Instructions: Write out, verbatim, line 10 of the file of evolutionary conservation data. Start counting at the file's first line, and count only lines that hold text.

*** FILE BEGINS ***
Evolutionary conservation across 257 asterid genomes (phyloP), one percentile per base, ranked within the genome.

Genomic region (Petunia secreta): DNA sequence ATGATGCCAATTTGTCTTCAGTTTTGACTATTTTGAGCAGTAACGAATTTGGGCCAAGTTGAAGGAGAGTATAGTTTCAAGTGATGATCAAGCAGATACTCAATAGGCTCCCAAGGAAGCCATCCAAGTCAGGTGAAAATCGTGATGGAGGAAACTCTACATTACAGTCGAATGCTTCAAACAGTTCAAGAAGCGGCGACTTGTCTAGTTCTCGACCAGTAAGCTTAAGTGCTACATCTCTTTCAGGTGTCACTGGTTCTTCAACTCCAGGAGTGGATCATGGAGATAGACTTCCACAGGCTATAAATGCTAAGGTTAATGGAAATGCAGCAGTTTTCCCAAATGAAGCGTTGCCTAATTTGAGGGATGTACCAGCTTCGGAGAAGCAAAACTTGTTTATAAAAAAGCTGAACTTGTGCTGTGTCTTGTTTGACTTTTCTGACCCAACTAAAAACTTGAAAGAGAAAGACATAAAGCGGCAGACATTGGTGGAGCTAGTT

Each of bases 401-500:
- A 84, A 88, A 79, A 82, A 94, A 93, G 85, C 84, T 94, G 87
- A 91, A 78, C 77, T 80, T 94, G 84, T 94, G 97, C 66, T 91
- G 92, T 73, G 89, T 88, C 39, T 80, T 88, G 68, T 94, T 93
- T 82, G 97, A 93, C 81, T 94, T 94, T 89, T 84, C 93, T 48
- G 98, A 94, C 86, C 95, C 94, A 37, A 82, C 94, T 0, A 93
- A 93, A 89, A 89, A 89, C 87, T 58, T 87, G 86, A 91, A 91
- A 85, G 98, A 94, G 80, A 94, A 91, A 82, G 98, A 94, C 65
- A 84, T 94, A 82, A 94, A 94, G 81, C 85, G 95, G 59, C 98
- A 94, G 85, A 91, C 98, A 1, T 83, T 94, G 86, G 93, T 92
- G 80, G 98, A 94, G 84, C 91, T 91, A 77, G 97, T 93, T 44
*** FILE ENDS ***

- A 85, G 98, A 94, G 80, A 94, A 91, A 82, G 98, A 94, C 65